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    While typical, this is probably not the default. It might be worth OP's time to bring another machine and try to access his app in ways he doesn't want people to. Testing - it's pretty cool. – corsiKa May 17 '17 at 17:55
  • For the proxy part, make sure your system isn't configured to automatically discover proxy settings, as those give a proxy configuration script back that can allow people to change localhost – Ferrybig May 17 '17 at 20:37
  • @LieRyan could you clarify in your answer if this means that http is good enough, including for desktop apps that have a web interface at localhost, or if https is required/preferred, thanks! – david.libremone May 18 '17 at 9:32
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    @d3vid: assuming the typical networking configuration and that your machine isn't already compromised, https for localhost service is wholly superfluous. Though, as raised by Oli in another answer, https://localhost may be the most straightforward way to force HTTPS for scheme-relative links (links that starts with //) to external resources, but you might as well just link external resources directly to the HTTPS version instead. – Lie Ryan May 18 '17 at 14:55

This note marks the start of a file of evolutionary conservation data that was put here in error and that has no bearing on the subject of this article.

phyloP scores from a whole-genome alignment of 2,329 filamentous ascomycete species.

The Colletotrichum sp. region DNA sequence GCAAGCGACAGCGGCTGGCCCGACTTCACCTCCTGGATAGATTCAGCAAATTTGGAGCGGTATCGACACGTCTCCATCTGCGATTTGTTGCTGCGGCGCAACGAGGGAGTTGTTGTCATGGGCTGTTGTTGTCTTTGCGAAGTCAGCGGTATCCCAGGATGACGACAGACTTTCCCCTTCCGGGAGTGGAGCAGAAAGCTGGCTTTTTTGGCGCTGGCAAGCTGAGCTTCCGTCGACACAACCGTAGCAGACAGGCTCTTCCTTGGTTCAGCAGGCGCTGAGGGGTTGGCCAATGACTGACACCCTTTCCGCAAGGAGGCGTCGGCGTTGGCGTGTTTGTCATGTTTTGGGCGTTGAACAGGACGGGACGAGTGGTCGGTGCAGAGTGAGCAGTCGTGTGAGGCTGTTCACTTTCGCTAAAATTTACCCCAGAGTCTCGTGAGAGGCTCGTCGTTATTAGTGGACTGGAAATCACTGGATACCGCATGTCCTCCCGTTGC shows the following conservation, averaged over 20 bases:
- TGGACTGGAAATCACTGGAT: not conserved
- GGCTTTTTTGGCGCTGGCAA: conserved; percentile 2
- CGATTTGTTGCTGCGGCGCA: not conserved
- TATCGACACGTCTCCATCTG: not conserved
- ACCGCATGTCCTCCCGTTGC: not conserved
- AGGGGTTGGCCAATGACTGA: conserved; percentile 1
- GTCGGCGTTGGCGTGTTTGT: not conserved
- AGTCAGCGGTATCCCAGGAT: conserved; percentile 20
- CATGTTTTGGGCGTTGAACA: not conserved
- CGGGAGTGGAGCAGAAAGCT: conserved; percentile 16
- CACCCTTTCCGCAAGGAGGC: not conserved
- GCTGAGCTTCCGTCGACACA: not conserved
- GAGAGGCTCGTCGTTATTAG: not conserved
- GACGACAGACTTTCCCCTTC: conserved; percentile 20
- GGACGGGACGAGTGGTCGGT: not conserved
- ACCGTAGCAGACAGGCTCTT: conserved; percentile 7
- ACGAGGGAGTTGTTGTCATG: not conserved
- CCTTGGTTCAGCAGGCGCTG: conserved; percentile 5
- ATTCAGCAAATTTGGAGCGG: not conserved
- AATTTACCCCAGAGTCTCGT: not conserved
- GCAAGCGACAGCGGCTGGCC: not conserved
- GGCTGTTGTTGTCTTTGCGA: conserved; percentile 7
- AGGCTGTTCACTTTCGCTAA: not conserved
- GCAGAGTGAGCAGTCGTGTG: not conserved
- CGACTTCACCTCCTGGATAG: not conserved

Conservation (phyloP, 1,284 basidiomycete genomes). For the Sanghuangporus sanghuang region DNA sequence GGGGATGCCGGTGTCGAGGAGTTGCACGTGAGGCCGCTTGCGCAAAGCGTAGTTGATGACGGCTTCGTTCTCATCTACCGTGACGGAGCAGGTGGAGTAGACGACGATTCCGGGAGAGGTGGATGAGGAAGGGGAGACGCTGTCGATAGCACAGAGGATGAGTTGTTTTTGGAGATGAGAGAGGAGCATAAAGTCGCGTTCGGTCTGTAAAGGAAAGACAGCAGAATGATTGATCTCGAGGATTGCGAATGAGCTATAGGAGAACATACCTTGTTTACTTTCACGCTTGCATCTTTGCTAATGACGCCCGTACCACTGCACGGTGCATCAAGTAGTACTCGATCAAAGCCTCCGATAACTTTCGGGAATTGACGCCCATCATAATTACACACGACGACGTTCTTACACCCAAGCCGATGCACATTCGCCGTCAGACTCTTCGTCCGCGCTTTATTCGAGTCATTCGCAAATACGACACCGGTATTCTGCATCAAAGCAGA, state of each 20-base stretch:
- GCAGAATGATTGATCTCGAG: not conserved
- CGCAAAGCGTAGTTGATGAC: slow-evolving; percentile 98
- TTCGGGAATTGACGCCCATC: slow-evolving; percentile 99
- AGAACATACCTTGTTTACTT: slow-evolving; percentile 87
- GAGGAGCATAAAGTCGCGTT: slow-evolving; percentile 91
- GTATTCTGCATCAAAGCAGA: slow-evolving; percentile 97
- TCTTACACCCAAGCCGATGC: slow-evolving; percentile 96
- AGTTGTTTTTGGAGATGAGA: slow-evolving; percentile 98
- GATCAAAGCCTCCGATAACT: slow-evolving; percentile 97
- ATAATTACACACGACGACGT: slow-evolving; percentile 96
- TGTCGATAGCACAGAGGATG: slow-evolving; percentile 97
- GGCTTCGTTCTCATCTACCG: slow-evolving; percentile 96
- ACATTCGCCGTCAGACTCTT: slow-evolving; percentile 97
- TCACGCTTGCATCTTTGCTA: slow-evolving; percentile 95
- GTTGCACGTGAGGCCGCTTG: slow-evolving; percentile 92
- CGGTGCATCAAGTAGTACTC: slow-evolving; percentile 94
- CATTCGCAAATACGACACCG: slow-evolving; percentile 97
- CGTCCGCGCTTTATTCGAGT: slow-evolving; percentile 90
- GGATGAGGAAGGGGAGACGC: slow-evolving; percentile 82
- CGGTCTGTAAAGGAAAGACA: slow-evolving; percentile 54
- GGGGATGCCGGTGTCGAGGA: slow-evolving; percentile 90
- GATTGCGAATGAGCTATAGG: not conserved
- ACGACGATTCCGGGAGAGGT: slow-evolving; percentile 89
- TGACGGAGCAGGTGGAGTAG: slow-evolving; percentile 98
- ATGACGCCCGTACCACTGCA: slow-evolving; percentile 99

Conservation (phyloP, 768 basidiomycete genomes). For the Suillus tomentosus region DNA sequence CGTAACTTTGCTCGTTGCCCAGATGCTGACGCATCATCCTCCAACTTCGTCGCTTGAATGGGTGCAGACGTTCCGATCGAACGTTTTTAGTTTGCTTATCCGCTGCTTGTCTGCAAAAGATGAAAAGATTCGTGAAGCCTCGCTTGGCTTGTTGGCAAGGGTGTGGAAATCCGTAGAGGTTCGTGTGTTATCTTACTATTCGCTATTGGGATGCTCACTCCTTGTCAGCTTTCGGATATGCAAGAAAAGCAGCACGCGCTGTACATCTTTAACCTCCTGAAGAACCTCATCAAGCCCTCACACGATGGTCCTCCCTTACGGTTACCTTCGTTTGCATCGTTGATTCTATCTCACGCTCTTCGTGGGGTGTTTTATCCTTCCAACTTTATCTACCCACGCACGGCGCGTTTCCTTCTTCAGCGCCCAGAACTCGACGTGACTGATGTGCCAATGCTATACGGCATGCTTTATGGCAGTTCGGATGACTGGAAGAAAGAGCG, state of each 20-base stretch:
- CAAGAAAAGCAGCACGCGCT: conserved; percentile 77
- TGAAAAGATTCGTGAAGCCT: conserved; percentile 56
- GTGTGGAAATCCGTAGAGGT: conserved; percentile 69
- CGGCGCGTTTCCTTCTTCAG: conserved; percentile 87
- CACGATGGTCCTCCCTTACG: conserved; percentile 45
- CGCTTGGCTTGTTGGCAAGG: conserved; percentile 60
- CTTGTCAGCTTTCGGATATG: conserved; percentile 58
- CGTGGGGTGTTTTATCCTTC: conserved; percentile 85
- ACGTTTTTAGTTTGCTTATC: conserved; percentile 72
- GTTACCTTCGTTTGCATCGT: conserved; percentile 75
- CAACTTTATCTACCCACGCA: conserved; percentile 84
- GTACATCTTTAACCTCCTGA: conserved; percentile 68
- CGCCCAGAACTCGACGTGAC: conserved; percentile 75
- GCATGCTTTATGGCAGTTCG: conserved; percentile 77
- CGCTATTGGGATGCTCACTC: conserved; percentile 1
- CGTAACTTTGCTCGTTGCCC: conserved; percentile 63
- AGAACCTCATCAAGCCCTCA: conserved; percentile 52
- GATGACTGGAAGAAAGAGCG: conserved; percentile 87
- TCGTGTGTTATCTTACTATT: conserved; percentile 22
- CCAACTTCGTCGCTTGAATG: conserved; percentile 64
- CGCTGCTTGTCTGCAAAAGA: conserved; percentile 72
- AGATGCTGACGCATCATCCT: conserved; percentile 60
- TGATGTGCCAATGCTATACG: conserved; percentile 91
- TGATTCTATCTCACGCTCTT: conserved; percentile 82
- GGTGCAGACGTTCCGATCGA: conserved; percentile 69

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    The most critical advice here is the binding to loopback only, because that's the most commonly violated item here and the one most unexpected versus developing behind a consumer-grade NAT firewall. – Riking May 20 '17 at 6:19
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First, you could use http://127.0.0.1 to bypass the DNS lookup.

Secondly, you can create your own self-signed CA certificate, create a certificate for localhost and connect to https://localhost securely. There is no way an attacker can intercept that connection.

As a result, accessing "https://localhost", say, on a hostile WiFi access point (such as your coffee shops) can be intercepted by a network attacker and redirected to a site (or a certificate) of their choosing.